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LINAC — how it works

 

A LINAC from CERN

You see a large orange "tank" that goes all the way to the far wall. There are these white "handles" sticking out horizontally.
What you cannot see on the photo is that the handles are not evenly spaced, they get further apart as you go to the far wall.

How it works:

(I'm afraid we need to go through this before we can write any code).

Programming rule number 1:
study the problem in great detail before writing a single line of code

A LINAC takes a subatomic particle and makes it go very fast, possibly close to the speed of light.
These particles are extremely small, so they cannot be pushed by anything material. They have to be pushed by electric fields.

The only particles that can feel an electric field are charged particles.
Atoms are made from a nucleus that is a tight ball of protons (positive) and neutrons (neutral) and orbiting electrons (negative charge).  Thas classic picture is this:

(it's of course not right but it will do for now)

Therefore, a LINAC will have to work with protons or with electrons. Neutrons are no good: no way to get a hold on them.
Protons are preferred because they are 1836 times more massive than electrons, so if they can be accelerated then you can use them more effectively, just like a heavy hammer is more effective than a light one.

The easiest way to get protons is to use hydrogen gas. Hydrogen gas was used for toy balloons, but it is explosive and therefore it is now only used industrially (welding torches). Why use hydrogen? Because it is the simplest atom conceivable: it has a single proton for nucleus and a single electron orbiting it. When hydrogen gas is heated its electrons will become detached and that leaves the protons.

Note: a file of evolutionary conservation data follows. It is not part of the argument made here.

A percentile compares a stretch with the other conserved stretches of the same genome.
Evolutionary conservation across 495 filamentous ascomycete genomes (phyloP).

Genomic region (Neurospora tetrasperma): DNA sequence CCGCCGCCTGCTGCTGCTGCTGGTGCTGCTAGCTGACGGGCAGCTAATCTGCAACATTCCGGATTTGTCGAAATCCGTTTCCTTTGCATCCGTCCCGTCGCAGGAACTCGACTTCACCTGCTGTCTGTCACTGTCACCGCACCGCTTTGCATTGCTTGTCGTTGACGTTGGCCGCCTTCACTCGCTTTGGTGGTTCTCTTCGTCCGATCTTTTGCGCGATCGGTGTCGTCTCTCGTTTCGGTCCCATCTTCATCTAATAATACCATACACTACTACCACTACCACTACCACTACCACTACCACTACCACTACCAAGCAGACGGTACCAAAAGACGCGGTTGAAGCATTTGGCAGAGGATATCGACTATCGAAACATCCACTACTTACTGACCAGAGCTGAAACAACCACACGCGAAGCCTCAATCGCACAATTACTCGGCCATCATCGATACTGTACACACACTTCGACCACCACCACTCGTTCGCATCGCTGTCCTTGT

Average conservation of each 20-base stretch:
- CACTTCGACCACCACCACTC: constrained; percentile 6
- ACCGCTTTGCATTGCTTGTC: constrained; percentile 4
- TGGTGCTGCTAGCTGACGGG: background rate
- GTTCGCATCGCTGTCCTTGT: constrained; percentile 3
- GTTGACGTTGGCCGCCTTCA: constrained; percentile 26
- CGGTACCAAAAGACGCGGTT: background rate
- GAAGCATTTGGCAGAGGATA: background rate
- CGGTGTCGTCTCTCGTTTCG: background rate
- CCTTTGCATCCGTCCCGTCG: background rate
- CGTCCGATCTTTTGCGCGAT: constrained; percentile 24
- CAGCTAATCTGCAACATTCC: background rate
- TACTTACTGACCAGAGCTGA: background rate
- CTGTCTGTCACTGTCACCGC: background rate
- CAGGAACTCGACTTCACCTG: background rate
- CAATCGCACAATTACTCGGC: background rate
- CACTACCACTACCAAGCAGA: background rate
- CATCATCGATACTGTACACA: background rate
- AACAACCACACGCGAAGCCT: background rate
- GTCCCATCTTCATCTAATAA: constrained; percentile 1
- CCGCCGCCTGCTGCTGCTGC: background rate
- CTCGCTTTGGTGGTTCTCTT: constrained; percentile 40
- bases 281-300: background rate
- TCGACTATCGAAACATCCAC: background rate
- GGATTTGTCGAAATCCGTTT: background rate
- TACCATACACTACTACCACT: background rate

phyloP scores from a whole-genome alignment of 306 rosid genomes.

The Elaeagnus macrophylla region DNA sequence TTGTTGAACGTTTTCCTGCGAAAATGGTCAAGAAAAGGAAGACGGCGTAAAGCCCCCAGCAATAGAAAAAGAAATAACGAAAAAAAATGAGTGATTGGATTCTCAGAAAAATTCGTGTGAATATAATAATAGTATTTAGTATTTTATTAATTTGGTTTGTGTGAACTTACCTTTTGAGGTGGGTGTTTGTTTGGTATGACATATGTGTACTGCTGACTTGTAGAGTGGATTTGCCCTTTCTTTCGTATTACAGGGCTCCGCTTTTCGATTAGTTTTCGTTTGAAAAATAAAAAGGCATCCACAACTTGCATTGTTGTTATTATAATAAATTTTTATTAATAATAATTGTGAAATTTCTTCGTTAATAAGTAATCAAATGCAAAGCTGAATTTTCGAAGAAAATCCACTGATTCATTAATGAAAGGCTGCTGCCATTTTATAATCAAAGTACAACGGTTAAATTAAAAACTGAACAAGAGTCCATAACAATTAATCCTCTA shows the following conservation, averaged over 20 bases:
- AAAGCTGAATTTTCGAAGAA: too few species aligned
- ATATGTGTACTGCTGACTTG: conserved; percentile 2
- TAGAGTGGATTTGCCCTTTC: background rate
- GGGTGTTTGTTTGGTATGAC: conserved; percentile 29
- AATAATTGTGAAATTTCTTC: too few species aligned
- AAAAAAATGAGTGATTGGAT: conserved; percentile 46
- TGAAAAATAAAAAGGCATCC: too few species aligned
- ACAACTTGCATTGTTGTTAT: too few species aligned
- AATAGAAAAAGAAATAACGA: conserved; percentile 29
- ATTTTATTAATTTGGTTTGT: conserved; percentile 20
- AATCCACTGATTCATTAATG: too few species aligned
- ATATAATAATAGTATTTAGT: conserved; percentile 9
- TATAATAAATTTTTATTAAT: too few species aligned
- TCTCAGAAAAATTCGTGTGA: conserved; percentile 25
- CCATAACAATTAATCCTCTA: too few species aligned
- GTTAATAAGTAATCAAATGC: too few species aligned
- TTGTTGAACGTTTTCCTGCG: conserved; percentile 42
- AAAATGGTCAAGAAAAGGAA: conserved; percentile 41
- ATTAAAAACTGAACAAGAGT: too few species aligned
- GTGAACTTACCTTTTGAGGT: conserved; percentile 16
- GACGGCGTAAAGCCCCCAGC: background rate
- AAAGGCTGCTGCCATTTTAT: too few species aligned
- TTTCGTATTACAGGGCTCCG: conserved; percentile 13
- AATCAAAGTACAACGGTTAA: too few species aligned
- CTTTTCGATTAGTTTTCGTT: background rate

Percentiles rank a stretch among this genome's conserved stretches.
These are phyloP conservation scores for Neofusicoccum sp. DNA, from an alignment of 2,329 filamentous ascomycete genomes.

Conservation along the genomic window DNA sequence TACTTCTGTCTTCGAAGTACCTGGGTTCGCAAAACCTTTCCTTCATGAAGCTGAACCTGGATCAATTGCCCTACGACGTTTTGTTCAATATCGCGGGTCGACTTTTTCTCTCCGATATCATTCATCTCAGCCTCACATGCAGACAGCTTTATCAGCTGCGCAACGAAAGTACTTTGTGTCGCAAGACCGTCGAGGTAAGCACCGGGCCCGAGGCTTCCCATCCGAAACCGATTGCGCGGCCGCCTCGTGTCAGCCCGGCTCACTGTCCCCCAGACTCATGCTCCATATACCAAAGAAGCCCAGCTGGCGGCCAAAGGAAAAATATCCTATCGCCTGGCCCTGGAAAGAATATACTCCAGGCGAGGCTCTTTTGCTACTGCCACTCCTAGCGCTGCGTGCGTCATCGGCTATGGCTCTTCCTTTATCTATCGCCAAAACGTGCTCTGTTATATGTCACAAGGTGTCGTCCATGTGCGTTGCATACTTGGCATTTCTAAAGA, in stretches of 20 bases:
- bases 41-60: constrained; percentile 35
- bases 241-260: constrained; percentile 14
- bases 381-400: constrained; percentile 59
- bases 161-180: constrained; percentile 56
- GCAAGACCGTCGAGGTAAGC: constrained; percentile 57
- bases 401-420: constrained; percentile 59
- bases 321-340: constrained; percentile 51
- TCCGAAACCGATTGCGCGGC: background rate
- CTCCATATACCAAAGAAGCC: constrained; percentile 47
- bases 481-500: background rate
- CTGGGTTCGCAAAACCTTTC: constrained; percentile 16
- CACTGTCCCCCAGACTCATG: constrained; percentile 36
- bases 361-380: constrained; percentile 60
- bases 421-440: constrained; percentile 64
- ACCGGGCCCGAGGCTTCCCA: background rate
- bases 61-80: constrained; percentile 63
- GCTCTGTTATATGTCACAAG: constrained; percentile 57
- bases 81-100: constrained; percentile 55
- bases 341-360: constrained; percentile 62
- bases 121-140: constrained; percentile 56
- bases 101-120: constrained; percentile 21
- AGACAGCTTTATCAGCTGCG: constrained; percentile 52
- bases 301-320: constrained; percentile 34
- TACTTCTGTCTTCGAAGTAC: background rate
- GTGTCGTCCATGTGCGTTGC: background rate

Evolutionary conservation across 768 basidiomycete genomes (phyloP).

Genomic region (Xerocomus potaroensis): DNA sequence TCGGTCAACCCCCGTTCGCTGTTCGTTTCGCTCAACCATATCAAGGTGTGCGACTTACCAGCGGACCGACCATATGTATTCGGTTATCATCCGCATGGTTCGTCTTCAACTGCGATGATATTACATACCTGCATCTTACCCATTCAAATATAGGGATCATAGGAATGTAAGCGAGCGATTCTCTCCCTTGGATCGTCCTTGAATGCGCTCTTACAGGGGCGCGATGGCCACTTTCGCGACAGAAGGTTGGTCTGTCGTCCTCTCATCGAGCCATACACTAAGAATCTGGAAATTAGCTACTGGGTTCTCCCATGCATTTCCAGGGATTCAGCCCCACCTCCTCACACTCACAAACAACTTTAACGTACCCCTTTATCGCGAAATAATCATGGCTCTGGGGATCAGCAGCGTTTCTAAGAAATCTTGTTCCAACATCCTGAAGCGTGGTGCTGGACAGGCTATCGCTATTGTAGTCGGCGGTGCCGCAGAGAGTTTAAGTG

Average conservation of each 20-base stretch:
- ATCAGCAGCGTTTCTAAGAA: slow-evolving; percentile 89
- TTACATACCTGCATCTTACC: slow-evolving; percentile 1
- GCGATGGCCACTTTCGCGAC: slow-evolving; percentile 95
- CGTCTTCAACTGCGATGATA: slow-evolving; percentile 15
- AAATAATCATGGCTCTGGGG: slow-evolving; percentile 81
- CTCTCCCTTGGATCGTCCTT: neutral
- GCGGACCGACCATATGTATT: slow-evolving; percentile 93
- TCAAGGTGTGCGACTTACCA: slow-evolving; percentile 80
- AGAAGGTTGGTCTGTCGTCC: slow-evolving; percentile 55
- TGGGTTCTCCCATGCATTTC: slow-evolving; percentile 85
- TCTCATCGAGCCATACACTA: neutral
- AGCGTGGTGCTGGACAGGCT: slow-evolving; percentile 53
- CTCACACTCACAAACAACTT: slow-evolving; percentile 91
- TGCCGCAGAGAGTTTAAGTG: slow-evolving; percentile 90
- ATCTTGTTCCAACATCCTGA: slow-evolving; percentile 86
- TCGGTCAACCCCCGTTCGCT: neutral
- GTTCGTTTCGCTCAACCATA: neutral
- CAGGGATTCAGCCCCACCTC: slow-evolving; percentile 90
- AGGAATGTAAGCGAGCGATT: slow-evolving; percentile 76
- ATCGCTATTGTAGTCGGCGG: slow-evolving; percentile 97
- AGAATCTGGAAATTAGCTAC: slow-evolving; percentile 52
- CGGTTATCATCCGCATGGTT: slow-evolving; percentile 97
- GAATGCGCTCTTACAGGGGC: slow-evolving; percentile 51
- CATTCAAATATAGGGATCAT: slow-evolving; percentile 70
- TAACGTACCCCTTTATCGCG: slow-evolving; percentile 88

The LINAC starts off with a proton. One simple rule of electric fields is that like charges repel and opposite charges attract.
Good:

In the above picture you see a proton (red, I always use red for positive electric charge) and a disc. The disc is green because I made it negative.
Thus, the proton will be attracted to the disc. The yellow force arrow shows this.

The trick is to put a hole into the disc, so that when the proton moves towards the disc it will not collide with it, but it will go through the hole.

The next thing to do to make the LINAC work

Place another disc behind the first one. As soon as the proton has gone through the hole of the first disc, make the second disc negative and the first one positive.
Then the proton will be pushed away from the first disc and be attracted to the second one.

This can be repeated, lots of discs in a row and then making them positive or negative at the right time. Each time the proton passes through a hole it gets another push from the electric field.

It goes faster and faster, and so the discs will have to be spaced further apart OR we have to change the charge of the discs faster.

In the real LINAC in the photo, the discs are inside the orange tank, and the air is pumped out of the whole tank so that the protons do not bump into atoms of the air.

Here is a photo of the inside of another LINAC:

You can see the discs with the holes clearly.

In the simulator we should simulate correctly the exact electric force on the proton and also the speed of the proton as it is pushed by the electric force.

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next planned revision: 2009-01